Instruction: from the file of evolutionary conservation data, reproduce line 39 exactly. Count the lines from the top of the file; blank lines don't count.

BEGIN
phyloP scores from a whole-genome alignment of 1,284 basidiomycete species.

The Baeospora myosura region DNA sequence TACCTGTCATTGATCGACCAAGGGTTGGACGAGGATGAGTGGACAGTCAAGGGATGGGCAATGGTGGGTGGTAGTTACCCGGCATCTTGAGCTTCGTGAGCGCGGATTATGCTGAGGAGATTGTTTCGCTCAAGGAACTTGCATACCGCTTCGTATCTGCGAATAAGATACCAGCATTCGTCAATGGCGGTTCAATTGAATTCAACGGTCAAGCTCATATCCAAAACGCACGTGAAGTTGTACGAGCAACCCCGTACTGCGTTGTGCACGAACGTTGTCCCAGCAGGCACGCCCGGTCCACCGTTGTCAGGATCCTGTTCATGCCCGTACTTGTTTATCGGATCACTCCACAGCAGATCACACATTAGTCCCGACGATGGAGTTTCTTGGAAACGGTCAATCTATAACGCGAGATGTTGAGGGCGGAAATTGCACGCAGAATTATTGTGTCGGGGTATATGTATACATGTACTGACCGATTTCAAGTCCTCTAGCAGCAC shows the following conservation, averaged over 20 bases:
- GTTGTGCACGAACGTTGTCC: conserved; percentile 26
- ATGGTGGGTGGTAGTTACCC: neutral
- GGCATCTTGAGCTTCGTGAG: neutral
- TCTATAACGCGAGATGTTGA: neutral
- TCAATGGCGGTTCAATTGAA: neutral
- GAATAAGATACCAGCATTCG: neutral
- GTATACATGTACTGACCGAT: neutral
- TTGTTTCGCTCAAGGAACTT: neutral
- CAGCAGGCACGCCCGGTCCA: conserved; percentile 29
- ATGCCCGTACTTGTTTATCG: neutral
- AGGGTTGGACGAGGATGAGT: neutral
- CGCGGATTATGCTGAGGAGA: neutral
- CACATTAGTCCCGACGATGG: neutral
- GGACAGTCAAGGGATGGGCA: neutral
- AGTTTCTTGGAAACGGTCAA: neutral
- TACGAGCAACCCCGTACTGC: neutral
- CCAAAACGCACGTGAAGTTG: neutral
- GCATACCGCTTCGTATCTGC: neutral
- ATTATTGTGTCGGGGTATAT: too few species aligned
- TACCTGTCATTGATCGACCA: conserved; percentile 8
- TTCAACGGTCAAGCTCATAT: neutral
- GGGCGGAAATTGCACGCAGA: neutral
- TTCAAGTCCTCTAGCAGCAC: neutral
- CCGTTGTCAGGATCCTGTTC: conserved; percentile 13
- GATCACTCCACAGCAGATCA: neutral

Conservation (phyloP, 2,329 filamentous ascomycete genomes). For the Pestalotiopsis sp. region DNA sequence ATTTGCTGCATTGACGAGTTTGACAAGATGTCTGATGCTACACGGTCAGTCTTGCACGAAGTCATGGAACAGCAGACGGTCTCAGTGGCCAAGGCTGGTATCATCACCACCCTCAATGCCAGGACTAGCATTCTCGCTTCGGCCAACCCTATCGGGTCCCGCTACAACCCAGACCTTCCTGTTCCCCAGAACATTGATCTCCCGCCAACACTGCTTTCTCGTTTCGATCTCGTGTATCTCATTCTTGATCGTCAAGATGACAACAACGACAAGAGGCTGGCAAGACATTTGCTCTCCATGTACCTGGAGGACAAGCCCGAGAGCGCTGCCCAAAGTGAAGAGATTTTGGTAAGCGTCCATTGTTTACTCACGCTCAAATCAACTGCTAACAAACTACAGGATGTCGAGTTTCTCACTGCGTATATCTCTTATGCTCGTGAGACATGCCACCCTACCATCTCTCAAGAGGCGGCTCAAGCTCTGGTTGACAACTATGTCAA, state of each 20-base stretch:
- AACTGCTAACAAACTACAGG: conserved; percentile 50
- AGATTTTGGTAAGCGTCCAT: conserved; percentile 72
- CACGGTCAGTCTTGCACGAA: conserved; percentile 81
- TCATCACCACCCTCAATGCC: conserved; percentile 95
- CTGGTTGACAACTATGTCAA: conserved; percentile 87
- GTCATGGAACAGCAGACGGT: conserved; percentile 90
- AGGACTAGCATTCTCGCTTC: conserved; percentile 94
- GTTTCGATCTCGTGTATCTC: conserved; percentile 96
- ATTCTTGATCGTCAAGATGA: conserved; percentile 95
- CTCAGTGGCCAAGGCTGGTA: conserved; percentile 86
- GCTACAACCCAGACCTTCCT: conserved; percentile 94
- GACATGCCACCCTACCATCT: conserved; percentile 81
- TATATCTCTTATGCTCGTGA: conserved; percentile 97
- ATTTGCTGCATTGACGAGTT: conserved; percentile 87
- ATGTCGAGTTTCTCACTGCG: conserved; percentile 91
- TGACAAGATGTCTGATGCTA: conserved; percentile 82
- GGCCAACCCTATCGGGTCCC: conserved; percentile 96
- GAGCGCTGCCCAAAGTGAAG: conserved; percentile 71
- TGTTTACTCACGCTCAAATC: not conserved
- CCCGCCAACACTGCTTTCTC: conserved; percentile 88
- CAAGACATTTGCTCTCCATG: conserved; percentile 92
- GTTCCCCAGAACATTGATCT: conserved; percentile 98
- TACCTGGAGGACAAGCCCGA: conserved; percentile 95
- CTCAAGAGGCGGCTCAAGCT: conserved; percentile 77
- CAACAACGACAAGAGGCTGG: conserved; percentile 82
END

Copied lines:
- GCTACAACCCAGACCTTCCT: conserved; percentile 94